The gigantic Asia-Pacific region that has some of the fastest growing countries in the world faces enormous challenges of food, energy and water security. The region has scientific knowledge, the political will, but alas, no solutions to the problems that confront it.
It is to try and work out the latter in consultation with the government that Noeleen Heyzer, under-secretary general of the United Nations and executive director, UN Economic and Social Commission for Asia and the Pacific (Escap), is in New Delhi. She also released Escap’s annual report on the region on Thursday.
Echoing prime minister Manmohan Singh’s call for inclusive growth, Heyzer spoke of the pitfalls of prosperity as an end in itself. It is no longer feasible to have a world where the haves put up barriers and keep out the have-nots. This will only exacerbate social tensions. However, she said she was happy to see that the Asia-Pacific realised the benefits of shared but differentiated responsibilities for a sustainable model of growth.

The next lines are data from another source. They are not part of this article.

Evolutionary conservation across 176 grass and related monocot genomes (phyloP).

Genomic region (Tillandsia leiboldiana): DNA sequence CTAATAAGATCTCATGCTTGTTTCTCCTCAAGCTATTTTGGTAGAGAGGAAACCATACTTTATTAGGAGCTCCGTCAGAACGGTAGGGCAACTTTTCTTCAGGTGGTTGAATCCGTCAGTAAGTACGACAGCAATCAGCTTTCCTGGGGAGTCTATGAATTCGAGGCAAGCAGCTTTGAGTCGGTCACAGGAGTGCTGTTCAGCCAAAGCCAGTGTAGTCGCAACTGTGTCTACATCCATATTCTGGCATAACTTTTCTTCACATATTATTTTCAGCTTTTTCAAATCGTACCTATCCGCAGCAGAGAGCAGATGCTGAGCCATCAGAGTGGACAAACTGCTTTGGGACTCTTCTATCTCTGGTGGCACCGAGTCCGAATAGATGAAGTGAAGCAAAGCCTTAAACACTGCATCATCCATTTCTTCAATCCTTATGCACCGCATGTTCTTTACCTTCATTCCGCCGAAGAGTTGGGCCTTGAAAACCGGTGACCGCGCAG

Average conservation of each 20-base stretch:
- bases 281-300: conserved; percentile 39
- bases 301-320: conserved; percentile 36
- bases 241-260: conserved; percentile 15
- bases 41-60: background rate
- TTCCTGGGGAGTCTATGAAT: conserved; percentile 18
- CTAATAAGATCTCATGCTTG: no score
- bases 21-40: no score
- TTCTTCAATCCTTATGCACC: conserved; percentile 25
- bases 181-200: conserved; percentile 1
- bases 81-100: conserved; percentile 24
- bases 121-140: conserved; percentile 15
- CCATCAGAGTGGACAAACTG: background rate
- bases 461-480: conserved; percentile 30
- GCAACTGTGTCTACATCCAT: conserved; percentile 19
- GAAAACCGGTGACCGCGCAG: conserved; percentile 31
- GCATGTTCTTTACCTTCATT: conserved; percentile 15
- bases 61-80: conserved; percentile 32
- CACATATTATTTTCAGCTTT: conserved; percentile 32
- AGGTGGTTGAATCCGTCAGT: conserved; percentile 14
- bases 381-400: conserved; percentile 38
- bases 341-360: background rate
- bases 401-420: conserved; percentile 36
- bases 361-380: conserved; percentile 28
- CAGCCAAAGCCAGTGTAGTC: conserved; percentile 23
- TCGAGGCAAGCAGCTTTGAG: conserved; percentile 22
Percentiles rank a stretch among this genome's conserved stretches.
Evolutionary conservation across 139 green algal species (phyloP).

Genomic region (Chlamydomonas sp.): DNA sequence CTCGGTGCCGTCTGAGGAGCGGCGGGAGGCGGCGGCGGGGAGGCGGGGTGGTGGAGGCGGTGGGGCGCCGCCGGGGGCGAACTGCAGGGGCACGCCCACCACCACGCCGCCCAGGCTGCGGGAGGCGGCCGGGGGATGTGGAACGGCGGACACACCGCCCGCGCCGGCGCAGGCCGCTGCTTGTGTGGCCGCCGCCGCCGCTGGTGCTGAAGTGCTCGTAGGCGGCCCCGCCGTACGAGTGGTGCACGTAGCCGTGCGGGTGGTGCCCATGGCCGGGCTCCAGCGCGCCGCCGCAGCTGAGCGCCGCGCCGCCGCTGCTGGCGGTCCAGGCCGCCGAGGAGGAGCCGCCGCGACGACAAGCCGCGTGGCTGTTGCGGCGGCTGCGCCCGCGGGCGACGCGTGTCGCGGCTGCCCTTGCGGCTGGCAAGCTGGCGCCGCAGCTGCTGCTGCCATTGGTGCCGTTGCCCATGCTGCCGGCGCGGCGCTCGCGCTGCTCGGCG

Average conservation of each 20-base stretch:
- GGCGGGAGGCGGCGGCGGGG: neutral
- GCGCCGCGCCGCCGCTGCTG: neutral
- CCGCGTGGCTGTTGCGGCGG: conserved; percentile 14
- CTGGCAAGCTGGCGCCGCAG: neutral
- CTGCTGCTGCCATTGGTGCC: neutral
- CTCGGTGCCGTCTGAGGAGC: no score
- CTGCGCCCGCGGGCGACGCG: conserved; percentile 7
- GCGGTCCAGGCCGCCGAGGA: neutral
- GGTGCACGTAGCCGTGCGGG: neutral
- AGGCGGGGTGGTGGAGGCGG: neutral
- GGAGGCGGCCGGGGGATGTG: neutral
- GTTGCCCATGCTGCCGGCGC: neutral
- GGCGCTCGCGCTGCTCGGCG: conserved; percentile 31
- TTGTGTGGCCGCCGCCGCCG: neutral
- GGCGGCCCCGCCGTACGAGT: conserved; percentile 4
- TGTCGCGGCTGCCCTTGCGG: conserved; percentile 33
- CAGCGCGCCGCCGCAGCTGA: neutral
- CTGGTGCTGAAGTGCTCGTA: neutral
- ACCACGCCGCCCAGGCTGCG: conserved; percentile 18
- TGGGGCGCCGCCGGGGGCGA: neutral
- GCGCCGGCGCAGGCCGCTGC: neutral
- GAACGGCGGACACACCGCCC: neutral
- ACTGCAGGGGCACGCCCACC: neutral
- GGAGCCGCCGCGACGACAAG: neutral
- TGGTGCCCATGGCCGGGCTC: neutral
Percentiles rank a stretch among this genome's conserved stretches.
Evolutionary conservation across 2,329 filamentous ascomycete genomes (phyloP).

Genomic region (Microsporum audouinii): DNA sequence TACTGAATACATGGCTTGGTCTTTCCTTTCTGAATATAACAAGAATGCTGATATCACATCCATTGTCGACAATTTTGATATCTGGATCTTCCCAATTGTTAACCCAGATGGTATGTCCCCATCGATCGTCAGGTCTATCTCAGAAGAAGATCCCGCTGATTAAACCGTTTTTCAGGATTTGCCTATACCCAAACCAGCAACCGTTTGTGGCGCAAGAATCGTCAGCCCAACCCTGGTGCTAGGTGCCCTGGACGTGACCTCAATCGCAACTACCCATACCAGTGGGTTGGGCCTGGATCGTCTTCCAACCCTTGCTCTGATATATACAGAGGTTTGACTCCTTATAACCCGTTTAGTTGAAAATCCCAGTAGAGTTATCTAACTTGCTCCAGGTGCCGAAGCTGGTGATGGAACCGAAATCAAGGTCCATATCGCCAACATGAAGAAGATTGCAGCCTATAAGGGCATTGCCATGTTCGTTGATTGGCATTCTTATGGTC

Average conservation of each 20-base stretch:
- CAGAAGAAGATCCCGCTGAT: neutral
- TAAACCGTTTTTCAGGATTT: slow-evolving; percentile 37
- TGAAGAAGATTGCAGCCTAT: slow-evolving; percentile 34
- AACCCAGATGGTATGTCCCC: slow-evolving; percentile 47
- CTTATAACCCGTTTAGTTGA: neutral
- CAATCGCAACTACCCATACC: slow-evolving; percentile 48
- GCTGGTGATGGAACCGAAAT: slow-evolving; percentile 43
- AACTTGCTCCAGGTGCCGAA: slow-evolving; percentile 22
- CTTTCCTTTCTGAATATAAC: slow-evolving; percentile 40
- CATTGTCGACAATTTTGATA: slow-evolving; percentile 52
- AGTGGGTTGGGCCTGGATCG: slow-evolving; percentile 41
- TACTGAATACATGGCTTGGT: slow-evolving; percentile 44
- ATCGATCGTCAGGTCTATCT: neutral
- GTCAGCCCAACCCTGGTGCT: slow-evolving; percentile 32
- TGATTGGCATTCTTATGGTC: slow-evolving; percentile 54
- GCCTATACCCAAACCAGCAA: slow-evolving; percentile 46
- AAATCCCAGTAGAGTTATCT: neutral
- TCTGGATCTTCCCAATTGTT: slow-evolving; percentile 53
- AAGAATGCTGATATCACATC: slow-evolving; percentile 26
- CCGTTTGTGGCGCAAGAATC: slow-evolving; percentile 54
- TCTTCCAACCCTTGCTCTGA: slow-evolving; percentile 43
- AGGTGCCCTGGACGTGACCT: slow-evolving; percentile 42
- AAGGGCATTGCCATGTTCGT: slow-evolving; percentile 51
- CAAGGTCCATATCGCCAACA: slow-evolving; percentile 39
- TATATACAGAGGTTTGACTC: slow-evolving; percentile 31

For the two Asian giants India and China, Heyzer saw energy efficiency as a priority from which would flow ecological and food security. She noted the progress made by India in the field of clean fuel like CNG.
The problems of natural disasters evolving into greater disasters that will throw up a new type of climate refugees cannot be mitigated unless the private sector plays an active role. But, she felt, that in itself the private sector would not invest in the poor and marginalised unless governments were equal partners.
The state has to be a significant player in ensuring social security for those left out of the growth loop like India’s farmers.
India needs to use its dazzling growth rate as a means to reinvest in rural infrastructure, better credit, crop insurance and so on. Unless countries like India invest in human capital and capacity building, a high economic growth rate will not mean all-round progress.
Here, agriculture really needs another revolution. A situation where there is poverty reduction but growing inequality cannot work in the long run, she said.